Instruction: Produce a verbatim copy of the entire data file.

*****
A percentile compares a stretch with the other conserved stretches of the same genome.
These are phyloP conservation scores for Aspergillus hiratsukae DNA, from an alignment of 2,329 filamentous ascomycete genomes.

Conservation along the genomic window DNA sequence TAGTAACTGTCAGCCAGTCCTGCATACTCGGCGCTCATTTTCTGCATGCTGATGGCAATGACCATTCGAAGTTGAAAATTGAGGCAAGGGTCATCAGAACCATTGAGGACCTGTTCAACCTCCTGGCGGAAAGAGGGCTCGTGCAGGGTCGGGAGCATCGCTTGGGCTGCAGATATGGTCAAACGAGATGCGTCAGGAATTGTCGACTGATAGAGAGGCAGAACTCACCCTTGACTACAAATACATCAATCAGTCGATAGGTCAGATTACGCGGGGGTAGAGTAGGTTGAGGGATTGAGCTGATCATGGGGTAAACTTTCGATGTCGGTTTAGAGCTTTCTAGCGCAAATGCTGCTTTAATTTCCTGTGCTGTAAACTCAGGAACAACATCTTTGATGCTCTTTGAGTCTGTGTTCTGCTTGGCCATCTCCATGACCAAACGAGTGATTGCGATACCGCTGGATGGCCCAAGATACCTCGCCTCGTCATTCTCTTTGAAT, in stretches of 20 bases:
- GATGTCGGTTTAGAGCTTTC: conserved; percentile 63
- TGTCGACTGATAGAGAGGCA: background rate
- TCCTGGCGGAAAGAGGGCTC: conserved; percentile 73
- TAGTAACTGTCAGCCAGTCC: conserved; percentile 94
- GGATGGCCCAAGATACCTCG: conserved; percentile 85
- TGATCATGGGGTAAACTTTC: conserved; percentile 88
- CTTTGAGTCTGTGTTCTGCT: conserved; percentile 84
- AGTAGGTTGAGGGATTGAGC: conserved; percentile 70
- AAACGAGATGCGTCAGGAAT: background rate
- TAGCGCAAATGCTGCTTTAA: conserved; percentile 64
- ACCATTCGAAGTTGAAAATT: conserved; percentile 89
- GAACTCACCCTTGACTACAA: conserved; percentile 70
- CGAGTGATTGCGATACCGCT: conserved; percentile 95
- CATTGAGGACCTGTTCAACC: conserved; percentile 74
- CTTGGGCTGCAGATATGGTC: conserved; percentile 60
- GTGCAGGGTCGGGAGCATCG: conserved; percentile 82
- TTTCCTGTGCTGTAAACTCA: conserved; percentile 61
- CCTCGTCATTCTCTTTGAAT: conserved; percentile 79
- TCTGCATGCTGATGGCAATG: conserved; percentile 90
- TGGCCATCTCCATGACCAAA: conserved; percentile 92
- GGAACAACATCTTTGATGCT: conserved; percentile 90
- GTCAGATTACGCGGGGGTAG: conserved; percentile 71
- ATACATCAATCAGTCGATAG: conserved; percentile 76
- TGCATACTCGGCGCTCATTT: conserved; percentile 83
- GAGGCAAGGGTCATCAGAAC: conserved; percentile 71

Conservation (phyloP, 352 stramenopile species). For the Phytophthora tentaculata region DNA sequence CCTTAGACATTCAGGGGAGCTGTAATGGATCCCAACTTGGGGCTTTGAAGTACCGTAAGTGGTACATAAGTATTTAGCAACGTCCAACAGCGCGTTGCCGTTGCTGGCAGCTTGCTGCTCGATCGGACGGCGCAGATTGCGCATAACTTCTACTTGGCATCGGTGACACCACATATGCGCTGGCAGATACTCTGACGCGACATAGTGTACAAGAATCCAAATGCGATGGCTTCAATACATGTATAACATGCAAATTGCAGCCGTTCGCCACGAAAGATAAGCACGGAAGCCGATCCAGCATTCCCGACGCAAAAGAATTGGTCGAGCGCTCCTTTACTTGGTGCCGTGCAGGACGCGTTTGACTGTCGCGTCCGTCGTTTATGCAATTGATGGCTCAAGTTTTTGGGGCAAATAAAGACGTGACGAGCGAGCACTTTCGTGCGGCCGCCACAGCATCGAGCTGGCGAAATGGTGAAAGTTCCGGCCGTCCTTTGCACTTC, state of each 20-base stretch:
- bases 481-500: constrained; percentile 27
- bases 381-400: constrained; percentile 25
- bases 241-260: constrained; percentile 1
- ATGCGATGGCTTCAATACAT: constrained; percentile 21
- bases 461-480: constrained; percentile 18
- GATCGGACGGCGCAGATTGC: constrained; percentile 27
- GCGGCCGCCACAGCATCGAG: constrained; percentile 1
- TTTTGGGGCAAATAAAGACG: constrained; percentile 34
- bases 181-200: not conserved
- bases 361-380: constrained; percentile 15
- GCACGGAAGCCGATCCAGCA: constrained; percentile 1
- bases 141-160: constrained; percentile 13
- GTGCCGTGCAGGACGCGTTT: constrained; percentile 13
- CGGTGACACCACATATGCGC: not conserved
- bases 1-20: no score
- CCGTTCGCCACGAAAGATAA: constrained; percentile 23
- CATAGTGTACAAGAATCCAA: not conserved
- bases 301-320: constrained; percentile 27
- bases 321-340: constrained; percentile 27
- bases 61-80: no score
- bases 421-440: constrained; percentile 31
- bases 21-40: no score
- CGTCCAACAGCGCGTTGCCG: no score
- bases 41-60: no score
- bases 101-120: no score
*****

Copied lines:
A percentile compares a stretch with the other conserved stretches of the same genome.
These are phyloP conservation scores for Aspergillus hiratsukae DNA, from an alignment of 2,329 filamentous ascomycete genomes.

Conservation along the genomic window DNA sequence TAGTAACTGTCAGCCAGTCCTGCATACTCGGCGCTCATTTTCTGCATGCTGATGGCAATGACCATTCGAAGTTGAAAATTGAGGCAAGGGTCATCAGAACCATTGAGGACCTGTTCAACCTCCTGGCGGAAAGAGGGCTCGTGCAGGGTCGGGAGCATCGCTTGGGCTGCAGATATGGTCAAACGAGATGCGTCAGGAATTGTCGACTGATAGAGAGGCAGAACTCACCCTTGACTACAAATACATCAATCAGTCGATAGGTCAGATTACGCGGGGGTAGAGTAGGTTGAGGGATTGAGCTGATCATGGGGTAAACTTTCGATGTCGGTTTAGAGCTTTCTAGCGCAAATGCTGCTTTAATTTCCTGTGCTGTAAACTCAGGAACAACATCTTTGATGCTCTTTGAGTCTGTGTTCTGCTTGGCCATCTCCATGACCAAACGAGTGATTGCGATACCGCTGGATGGCCCAAGATACCTCGCCTCGTCATTCTCTTTGAAT, in stretches of 20 bases:
- GATGTCGGTTTAGAGCTTTC: conserved; percentile 63
- TGTCGACTGATAGAGAGGCA: background rate
- TCCTGGCGGAAAGAGGGCTC: conserved; percentile 73
- TAGTAACTGTCAGCCAGTCC: conserved; percentile 94
- GGATGGCCCAAGATACCTCG: conserved; percentile 85
- TGATCATGGGGTAAACTTTC: conserved; percentile 88
- CTTTGAGTCTGTGTTCTGCT: conserved; percentile 84
- AGTAGGTTGAGGGATTGAGC: conserved; percentile 70
- AAACGAGATGCGTCAGGAAT: background rate
- TAGCGCAAATGCTGCTTTAA: conserved; percentile 64
- ACCATTCGAAGTTGAAAATT: conserved; percentile 89
- GAACTCACCCTTGACTACAA: conserved; percentile 70
- CGAGTGATTGCGATACCGCT: conserved; percentile 95
- CATTGAGGACCTGTTCAACC: conserved; percentile 74
- CTTGGGCTGCAGATATGGTC: conserved; percentile 60
- GTGCAGGGTCGGGAGCATCG: conserved; percentile 82
- TTTCCTGTGCTGTAAACTCA: conserved; percentile 61
- CCTCGTCATTCTCTTTGAAT: conserved; percentile 79
- TCTGCATGCTGATGGCAATG: conserved; percentile 90
- TGGCCATCTCCATGACCAAA: conserved; percentile 92
- GGAACAACATCTTTGATGCT: conserved; percentile 90
- GTCAGATTACGCGGGGGTAG: conserved; percentile 71
- ATACATCAATCAGTCGATAG: conserved; percentile 76
- TGCATACTCGGCGCTCATTT: conserved; percentile 83
- GAGGCAAGGGTCATCAGAAC: conserved; percentile 71

Conservation (phyloP, 352 stramenopile species). For the Phytophthora tentaculata region DNA sequence CCTTAGACATTCAGGGGAGCTGTAATGGATCCCAACTTGGGGCTTTGAAGTACCGTAAGTGGTACATAAGTATTTAGCAACGTCCAACAGCGCGTTGCCGTTGCTGGCAGCTTGCTGCTCGATCGGACGGCGCAGATTGCGCATAACTTCTACTTGGCATCGGTGACACCACATATGCGCTGGCAGATACTCTGACGCGACATAGTGTACAAGAATCCAAATGCGATGGCTTCAATACATGTATAACATGCAAATTGCAGCCGTTCGCCACGAAAGATAAGCACGGAAGCCGATCCAGCATTCCCGACGCAAAAGAATTGGTCGAGCGCTCCTTTACTTGGTGCCGTGCAGGACGCGTTTGACTGTCGCGTCCGTCGTTTATGCAATTGATGGCTCAAGTTTTTGGGGCAAATAAAGACGTGACGAGCGAGCACTTTCGTGCGGCCGCCACAGCATCGAGCTGGCGAAATGGTGAAAGTTCCGGCCGTCCTTTGCACTTC, state of each 20-base stretch:
- bases 481-500: constrained; percentile 27
- bases 381-400: constrained; percentile 25
- bases 241-260: constrained; percentile 1
- ATGCGATGGCTTCAATACAT: constrained; percentile 21
- bases 461-480: constrained; percentile 18
- GATCGGACGGCGCAGATTGC: constrained; percentile 27
- GCGGCCGCCACAGCATCGAG: constrained; percentile 1
- TTTTGGGGCAAATAAAGACG: constrained; percentile 34
- bases 181-200: not conserved
- bases 361-380: constrained; percentile 15
- GCACGGAAGCCGATCCAGCA: constrained; percentile 1
- bases 141-160: constrained; percentile 13
- GTGCCGTGCAGGACGCGTTT: constrained; percentile 13
- CGGTGACACCACATATGCGC: not conserved
- bases 1-20: no score
- CCGTTCGCCACGAAAGATAA: constrained; percentile 23
- CATAGTGTACAAGAATCCAA: not conserved
- bases 301-320: constrained; percentile 27
- bases 321-340: constrained; percentile 27
- bases 61-80: no score
- bases 421-440: constrained; percentile 31
- bases 21-40: no score
- CGTCCAACAGCGCGTTGCCG: no score
- bases 41-60: no score
- bases 101-120: no score